The road between Main Street and the front of Christ Community Church (formerly Collinsville Congregational Church) on South Street is actually called The Green. It is believed that Sam Collins of the Collins Company — Canton’s cornerstone business from 1826-1966 — laid out this rectangular greensward with an X-shaped cross path through the center for buggies and wagons.
Collins had elm trees planted on each side of the street, which were well over 100 years old when they succumbed to Dutch elm disease.
David Leff, the longtime Canton Town Historian and Poet Laureate, lived on this street.
Leff died in May 2022 at age 67. He often wondered — both in his book “The Last Undiscovered Place” and in subsequent writings and lectures — whether Frederick Law Olmsted, the famous father of American landscape architecture, was inspired by his time spent in Collinsville.
In 1838, a 16-year-old Olmsted (1822-1903) spent 1-1/2 years studying surveying while living with the Rev. Frederick Barton of the Congregational Church in Collinsville (now Christ Community Church). Barton built a house on The Green. Later, this road was lined with six stately homes, three on each side. Many of them were inhabited by Collins Company executives and local doctors and teachers.
Soon after World War I, a large sign — called the Canton Roll of Honor — was erected at the end of The Green facing the Valley House Hotel, with the names of 119 Canton men who served and never returned, including seven Gold Star soldiers.
Canton celebrated its centennial in 1906 and many of the festivities were held on this green. Parades and other events passed through this area.
Fittingly, The Green was blocked off for Leff’s memorial service last May as family, friends and townspeople remembered his many achievements and his dedication to the town as a historian, poet, naturalist and volunteer for many community organizations, including the Canton Volunteer Fire & EMS Department.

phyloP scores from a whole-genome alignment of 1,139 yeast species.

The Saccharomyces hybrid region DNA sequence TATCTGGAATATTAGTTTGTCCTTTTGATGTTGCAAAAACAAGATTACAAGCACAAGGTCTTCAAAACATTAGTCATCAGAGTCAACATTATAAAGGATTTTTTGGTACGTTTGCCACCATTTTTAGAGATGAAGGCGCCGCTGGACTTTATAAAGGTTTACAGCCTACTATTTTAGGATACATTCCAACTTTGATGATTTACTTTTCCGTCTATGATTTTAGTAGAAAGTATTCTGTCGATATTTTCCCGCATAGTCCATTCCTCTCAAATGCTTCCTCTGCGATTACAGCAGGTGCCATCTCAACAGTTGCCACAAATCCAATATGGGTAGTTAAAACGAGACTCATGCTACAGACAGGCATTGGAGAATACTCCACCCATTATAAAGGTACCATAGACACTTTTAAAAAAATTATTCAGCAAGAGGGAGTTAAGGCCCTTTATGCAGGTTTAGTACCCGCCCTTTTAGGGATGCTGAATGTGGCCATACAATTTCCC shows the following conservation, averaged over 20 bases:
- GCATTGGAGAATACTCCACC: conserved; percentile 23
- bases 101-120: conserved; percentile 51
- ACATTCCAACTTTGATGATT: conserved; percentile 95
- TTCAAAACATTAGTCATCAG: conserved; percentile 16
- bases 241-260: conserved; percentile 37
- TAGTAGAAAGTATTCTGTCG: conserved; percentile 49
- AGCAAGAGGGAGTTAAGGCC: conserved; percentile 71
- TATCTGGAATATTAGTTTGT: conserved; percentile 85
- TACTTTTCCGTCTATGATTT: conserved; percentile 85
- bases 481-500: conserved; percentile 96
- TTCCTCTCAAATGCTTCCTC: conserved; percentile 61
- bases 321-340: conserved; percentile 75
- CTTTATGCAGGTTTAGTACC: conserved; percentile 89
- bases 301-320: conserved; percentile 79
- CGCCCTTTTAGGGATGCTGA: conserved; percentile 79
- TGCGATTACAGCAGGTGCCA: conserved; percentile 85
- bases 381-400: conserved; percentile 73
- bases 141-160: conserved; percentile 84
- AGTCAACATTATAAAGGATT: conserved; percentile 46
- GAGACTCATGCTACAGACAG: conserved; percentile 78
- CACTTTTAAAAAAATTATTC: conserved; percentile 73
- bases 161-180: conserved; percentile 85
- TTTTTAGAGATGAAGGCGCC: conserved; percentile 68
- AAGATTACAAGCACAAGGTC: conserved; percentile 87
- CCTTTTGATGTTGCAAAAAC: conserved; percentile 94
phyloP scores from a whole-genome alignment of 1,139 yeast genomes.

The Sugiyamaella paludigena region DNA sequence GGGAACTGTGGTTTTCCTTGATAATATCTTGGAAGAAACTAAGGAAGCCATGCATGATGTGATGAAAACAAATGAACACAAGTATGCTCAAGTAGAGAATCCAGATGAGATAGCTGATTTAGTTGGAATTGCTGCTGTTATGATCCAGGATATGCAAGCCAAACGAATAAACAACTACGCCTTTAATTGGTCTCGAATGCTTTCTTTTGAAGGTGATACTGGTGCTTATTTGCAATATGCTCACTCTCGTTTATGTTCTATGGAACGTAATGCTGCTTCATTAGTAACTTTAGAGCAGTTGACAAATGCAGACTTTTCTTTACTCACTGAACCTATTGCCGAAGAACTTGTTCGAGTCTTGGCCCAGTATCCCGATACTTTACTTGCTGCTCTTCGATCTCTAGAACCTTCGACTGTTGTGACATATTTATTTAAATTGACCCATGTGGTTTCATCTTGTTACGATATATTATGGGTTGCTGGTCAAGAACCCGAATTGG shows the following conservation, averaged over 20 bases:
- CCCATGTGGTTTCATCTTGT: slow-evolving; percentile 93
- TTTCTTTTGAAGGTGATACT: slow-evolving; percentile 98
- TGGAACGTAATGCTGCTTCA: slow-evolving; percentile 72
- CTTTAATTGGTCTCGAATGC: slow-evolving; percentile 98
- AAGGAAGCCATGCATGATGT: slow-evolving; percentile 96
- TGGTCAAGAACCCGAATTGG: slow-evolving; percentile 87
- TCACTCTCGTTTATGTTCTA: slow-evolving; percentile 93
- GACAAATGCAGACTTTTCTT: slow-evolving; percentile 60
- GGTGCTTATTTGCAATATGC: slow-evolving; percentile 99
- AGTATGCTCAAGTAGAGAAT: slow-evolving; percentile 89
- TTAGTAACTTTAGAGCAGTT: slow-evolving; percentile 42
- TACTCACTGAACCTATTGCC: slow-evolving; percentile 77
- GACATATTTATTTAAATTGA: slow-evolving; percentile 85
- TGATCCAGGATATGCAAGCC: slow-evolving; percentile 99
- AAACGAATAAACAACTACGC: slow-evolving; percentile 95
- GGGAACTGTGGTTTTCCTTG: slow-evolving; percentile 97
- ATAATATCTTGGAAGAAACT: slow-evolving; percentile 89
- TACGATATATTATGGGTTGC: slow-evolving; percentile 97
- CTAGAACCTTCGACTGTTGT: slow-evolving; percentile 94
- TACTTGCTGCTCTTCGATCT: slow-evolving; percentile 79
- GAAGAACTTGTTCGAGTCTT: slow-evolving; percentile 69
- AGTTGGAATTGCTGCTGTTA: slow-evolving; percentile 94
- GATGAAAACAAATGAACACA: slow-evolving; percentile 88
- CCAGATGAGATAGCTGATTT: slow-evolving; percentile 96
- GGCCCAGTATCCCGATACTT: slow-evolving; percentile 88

THE NEW GREEN
Ironically, the new Collinsville green — next to LaSalle Market and the Collinsville parking lot — has become the new green center of activities for Canton.
This area has hosted such events as Collinsville Hot, the Canton Main Street Farmers Market, Music on Main, the Christmas in Collinsville Christmas tree and the Canton Arts Council Arts Festival.
This small rectangle of grass, with a concrete square that was installed as part of a streetscape project, is used as a setting for summer concerts and is a wonderful place to eat a sandwich or an ice cream cone on a picnic bench. The old railroad line in town has been converted via the rails-to-trails movement and is now part of the Farmington River Trail that runs right through Collinsville along the Farmington River.
So bicyclists and walkers have a chance to relax for a while and feel as if they have stepped back in time while they view the old Collins Company factory complex and Main Street buildings, which look the same as they did in the 1800s.
These buildings now house small shops and restaurants as well as the Canton Historical Museum and a large antiques business. +
Kathy Taylor is the property manager for @Collinsville LLC — the company that owns the Collins Axe Factory
• Info — www.townofcantonct.org
• Town Hall — 860-693-7870
Today Publishing covers the heart of Connecticut's Farmington Valley — the five core towns of Avon, Canton, Farmington, Granby and Simsbury